Discussion:
Alfred, Lord Tennyson's visions of Johanna
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Will Dockery
2016-02-16 06:19:39 UTC
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"...a kind of waking trance — this for lack of a better word — I have frequently had, quite up from boyhood, when I have been all alone. . . . All at once, as it were out of the intensity of the consciousness of individuality, the individuality itself seemed to dissolve and fade away into boundless being, and this not a confused state but the clearest, the surest of the surest . . . utterly beyond words — where death was an almost laughable impossibility, the loss of personality (if so it were) seeming no extinction, but the only true life...
...
I am ashamed of my feeble description. Have I not said the state is utterly beyond words?
...
There is no delusion in the matter! It is no nebulous ecstasy, but a state of transcendent wonder, associated with absolute clearness of mind."
-Alfred Tennyson on his own mar'ot johanna...visions of a Johanna
~~~~~~~~~~~~~~~~~~~~~~~~~
this was a passage quite familiar to Reb Allen Ginsberg
~~~~~~~~~~~~~~~~~~~~~~~~~~~~~~~~~~~~~~~~~
STEPHAN PICKERING / חפץ ח"ם בן אברהם
Torah אלילה Yehu'di Apikores / Philologia Kabbalistica Speculativa Researcher
לחיות זמן רב ולשגשג
THE KABBALAH FRACTALS PROJECT
Fabulous and fantastic, linking Alfred, Lord Tennyson, one of the top Metaphysical poets, right to the visions of Bob Dylan, but little, if no, surprise to me of course.

Lord Tennyson was a favorite study of mine back in 2002 and great influential on my poetry of that day, in particular, my "Mirror Twins" poem/song, with many OBpoem references to Tennyson's visions of Hades and Earth, and all things in between aka Shadowville.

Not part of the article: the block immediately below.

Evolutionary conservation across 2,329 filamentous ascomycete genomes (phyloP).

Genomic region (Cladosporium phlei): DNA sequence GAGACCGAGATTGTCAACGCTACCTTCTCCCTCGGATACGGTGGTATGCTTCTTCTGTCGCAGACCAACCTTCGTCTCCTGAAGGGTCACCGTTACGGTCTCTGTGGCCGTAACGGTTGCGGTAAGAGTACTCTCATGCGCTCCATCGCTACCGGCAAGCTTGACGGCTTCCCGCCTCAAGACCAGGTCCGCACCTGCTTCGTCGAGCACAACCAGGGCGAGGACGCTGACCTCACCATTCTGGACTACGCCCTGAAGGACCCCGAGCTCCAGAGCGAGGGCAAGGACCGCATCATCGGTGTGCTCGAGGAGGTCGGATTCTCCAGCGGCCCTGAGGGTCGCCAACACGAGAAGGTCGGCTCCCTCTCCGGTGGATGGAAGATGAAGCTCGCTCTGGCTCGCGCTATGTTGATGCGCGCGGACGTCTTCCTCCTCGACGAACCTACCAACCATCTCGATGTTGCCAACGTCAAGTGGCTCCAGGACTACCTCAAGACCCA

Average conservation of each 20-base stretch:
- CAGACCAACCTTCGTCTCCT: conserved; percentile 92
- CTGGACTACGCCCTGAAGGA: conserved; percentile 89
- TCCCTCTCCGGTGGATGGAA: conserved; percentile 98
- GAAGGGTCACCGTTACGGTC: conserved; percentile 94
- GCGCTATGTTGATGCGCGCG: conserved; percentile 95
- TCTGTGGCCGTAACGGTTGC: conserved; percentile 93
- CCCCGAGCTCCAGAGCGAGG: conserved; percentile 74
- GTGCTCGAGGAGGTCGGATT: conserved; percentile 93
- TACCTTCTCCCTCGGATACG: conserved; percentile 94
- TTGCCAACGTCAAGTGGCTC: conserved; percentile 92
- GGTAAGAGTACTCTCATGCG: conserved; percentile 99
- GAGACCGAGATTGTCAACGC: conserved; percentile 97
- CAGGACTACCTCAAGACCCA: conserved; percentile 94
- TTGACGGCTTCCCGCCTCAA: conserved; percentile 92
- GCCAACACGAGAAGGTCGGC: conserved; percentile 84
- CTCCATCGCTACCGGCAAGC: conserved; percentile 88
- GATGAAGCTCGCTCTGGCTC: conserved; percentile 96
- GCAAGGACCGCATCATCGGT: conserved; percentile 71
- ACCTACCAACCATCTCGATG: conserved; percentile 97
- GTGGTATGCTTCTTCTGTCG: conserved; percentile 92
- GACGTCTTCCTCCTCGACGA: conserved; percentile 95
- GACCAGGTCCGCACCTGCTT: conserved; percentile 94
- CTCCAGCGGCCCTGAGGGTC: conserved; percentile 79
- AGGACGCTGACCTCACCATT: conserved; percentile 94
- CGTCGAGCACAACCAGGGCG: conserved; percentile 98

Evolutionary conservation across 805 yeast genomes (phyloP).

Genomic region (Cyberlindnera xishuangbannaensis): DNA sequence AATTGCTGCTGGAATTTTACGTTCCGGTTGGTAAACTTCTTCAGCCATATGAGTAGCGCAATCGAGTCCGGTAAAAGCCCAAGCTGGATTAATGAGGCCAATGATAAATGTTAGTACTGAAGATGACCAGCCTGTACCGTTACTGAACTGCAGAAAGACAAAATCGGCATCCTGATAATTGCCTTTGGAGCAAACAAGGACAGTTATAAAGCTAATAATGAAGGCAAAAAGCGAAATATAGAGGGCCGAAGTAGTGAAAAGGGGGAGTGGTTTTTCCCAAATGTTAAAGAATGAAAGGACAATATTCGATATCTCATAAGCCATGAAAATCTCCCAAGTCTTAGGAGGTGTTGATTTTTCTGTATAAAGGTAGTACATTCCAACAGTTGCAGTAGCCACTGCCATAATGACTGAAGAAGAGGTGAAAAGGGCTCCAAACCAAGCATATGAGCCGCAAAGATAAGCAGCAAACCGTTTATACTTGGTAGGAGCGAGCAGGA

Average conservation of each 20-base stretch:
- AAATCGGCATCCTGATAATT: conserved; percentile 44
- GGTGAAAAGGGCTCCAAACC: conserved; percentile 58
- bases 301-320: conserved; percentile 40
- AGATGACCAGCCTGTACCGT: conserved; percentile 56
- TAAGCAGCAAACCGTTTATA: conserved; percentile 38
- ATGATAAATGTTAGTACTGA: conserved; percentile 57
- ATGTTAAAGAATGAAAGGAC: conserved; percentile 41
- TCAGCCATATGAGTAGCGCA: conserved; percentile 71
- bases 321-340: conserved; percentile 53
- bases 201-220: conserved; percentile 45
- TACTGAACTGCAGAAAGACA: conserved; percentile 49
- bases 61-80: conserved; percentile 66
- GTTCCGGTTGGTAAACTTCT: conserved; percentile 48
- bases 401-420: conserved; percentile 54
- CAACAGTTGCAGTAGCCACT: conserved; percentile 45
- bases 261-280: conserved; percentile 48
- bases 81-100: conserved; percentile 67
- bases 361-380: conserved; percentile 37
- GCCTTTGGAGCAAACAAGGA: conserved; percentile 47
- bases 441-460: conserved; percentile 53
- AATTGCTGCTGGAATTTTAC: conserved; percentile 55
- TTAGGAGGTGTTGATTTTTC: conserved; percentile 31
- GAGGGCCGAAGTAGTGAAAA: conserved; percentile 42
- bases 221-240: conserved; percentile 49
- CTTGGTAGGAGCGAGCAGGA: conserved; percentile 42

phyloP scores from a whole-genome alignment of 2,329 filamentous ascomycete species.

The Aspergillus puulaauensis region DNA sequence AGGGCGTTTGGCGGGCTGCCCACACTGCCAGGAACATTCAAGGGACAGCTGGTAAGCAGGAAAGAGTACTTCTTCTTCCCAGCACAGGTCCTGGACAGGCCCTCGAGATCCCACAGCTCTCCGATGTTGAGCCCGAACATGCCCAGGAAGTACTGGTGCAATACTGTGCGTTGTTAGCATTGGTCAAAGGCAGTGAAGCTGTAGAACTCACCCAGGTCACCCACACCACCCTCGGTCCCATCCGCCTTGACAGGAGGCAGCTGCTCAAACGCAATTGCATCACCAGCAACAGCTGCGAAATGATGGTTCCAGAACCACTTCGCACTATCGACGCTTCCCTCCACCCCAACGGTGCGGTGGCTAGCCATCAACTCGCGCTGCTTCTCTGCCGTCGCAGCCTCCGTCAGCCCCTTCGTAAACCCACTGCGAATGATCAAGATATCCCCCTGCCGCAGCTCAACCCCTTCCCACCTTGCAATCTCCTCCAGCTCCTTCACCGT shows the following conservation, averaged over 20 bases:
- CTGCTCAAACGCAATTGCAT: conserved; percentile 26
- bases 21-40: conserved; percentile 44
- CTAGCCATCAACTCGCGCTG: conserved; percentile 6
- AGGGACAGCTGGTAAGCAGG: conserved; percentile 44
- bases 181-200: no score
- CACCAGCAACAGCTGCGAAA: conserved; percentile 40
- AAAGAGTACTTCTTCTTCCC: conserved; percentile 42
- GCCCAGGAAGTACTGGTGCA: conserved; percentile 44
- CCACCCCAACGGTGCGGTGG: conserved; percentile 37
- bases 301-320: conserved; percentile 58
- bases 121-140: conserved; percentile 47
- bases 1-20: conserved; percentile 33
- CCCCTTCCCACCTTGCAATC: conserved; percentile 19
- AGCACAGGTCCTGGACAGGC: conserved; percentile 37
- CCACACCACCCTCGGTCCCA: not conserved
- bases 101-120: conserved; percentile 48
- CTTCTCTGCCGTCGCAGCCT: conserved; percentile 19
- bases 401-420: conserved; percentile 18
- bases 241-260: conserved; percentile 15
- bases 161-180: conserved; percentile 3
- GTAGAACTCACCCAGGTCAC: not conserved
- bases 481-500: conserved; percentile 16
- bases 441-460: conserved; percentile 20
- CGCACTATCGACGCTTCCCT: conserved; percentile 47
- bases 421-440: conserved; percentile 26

https://groups.google.com/forum/#!forum/alt.arts.poetry.comments

On this note, Stephan, I am re-posting this on the Poetry group, where it (and you) should meet with a warmer reception than the wannabe FOX-News commentators that litter the Dylan group, here, can seem to find in their hearts and sould to manage.

Rachel may agree (as she and Chris joined us there some time ago), there are some fine folks in the poetry fold.

And we shall make it so.

:)
Will Dockery
2016-02-17 03:25:47 UTC
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Well, Alfred, Lord Tennyson was a member of the "Metaphysical Society" for about a decade, in what appears to have been a revival, or reboot of sorts, the Metaphysical studies and discussion:

https://en.wikipedia.org/wiki/Metaphysical_Society

The Metaphysical Society was a British society, founded in 1869 by James Knowles. Many of its members were prominent clergymen.

Papers were read and discussed at meetings on such subjects as the ultimate grounds of belief in the objective and moral sciences, the immortality of the soul, etc. A description of one of the meetings was given by Magee (then Bishop of Peterborough) in a letter of February 13, 1873.